Traditional music worth texting about

A Korean music and dance concert drew a large crowd of students to Grant Auditorium on Tuesday night. Some of the students obviously don’t frequent folk concerts – a few even had their laptops and cell phones out – but the pieces in this Department of Ethnomusicology-sponsored performance were stunning enough to halt many audience members mid-text.

Imagine a gymnastic ribbon-twirler, but instead of conducting the baton with his arm, he attaches it to his head.  Then have him play a large hour-glass drum that he straps over one shoulder, and tell him that while he swivels the ribbon with his head he has to dance to the beats of his drum.  

The triple-threat musician last night was Korean traditional folk artist Vongku Pak.  He joined fellow musicians Yewon Kim and Seungmin Cha in a performance of their country’s national artistic traditions.  Dr. Ju-Yong Ha hosted the event, relating tidbits of cultural trivia and encouraging interaction between the audience and the performers.

The first piece on the program was a duet between a 12-string zither called a gayageum and a bamboo flute called a daegeum.  The piece, called “Cheonnyeon Manse,” was an example of a purposely emotionless form of court music. The gayageum, a five-foot board with 12 precisely positioned bridges to support its 12 strings, is plucked with the right hand while the left hand bounces on the string, bending the pitch.  Phrases on the daegeum begin with pure sustained notes and end with an abrupt ornamented burst.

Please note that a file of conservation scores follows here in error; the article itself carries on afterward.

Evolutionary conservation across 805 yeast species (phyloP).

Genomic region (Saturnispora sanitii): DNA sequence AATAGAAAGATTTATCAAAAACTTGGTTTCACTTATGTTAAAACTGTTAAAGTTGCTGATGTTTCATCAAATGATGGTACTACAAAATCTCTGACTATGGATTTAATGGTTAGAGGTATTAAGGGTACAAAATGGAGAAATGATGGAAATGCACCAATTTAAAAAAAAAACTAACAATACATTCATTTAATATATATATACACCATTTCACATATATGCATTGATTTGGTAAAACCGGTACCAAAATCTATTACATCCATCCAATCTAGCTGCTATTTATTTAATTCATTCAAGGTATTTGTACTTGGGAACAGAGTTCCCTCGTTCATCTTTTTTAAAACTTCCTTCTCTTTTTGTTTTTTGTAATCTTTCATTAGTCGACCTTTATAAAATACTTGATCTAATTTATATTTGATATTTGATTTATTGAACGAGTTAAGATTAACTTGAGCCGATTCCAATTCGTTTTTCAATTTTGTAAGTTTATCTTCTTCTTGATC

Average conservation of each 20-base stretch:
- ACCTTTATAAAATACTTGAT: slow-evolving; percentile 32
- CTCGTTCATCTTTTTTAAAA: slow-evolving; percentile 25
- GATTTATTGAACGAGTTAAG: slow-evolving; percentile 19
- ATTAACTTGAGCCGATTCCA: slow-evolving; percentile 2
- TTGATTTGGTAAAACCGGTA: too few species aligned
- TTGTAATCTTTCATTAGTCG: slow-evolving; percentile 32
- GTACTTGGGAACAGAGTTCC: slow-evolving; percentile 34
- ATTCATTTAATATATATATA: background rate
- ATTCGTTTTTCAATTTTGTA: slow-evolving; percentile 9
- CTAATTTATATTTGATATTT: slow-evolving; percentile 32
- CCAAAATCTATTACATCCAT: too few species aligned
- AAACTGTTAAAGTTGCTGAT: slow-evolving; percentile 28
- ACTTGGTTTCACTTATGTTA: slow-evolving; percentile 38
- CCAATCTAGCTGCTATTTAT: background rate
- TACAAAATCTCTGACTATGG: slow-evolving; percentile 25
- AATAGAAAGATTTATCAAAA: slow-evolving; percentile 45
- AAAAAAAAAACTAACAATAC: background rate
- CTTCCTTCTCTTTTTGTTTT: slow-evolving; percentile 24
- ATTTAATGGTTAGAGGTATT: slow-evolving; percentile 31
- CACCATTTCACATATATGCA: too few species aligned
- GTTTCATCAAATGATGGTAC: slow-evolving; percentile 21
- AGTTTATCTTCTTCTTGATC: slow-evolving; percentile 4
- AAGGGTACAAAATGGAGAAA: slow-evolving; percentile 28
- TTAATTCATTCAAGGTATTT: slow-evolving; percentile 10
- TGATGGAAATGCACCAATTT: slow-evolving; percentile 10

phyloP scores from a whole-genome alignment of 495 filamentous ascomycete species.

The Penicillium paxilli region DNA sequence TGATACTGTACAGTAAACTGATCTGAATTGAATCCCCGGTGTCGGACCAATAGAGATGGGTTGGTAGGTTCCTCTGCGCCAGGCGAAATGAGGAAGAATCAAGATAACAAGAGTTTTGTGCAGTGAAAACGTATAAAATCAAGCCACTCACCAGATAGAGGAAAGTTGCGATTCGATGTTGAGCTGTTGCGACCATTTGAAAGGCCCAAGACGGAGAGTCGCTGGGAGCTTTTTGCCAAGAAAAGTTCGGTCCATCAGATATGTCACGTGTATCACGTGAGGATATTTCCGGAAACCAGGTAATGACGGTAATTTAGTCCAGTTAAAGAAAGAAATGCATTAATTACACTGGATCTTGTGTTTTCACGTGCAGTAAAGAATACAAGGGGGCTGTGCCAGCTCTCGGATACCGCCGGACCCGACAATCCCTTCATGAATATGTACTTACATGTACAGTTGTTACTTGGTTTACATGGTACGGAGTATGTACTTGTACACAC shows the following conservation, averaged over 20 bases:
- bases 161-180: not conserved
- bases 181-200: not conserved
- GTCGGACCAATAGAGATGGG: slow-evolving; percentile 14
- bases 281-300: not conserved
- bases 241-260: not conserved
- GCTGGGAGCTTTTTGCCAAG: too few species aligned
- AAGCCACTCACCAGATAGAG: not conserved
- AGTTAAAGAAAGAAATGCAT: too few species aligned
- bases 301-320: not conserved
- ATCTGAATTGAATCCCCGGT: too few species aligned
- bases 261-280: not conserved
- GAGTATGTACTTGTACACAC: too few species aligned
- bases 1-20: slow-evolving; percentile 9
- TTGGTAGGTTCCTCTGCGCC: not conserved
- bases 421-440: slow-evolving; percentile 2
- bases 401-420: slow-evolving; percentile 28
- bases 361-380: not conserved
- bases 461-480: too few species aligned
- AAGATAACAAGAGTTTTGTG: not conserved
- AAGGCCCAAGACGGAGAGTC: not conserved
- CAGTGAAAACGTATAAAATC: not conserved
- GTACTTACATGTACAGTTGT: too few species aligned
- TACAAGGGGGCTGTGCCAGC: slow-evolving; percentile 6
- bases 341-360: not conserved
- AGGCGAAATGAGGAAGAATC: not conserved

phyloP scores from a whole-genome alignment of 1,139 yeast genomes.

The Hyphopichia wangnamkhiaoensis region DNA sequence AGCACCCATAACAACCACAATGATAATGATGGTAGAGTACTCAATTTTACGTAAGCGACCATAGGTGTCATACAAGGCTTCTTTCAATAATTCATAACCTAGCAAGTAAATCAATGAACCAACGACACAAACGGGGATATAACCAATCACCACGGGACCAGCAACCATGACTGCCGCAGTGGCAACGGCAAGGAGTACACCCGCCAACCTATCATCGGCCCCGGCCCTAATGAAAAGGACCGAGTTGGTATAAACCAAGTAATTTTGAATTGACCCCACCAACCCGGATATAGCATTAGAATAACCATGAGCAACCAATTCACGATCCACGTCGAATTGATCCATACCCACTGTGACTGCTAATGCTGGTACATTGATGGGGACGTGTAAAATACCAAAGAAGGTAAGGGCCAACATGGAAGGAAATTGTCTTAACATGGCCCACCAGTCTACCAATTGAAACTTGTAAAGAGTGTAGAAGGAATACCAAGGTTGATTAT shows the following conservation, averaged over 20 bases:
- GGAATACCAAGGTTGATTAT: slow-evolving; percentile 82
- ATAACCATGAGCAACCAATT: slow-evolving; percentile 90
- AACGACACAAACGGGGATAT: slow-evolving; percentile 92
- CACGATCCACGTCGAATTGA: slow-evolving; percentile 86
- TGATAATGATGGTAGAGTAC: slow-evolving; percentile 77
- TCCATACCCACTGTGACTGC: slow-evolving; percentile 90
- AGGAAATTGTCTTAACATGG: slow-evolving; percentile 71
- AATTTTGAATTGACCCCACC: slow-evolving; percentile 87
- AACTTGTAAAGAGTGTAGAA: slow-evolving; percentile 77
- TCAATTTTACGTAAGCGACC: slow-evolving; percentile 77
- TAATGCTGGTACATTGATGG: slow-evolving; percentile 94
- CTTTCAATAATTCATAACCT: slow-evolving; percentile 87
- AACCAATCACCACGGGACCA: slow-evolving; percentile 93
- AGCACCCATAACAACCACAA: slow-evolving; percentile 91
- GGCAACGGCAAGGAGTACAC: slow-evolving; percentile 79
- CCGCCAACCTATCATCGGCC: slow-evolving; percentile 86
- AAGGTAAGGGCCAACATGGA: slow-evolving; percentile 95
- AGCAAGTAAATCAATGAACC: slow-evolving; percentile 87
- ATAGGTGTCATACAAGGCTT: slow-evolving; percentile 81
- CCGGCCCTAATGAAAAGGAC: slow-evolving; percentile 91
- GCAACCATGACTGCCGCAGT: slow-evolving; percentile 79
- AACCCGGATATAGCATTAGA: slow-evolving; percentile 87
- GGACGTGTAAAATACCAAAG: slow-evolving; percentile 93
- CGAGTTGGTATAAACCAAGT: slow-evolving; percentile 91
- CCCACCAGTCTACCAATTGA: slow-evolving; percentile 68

This piece was followed by a performance of two songs from a popular Korean opera, “Pansori, Chunhyangga.” The opera is a fairytale Romeo and Juliet: social class and tradition separate the two lovers, who reunite in the end. Singer Jung Hee Oh bent her voice to imitate the gayageum, which she was also playing.   

For a grand finale the hall welcomed special guest Master Sue Park. One of the most prominent Korean performers in the United States today, Park was named a National Heritage Fellow for the National Endowment for the Arts in 2008.  On Tuesday, Park performed a shaman ritual exorcism dance called salpuri in which she wore a gauzy white dress and warded off evil spirits with a white cloth. The dance was solemn, with a great emphasis on poise and grace as Park controlled every deliberate movement and gesture.

No doubt we'll see some of those students at folk concerts in the future.

Photo by Daniel Bonatto/Flickr

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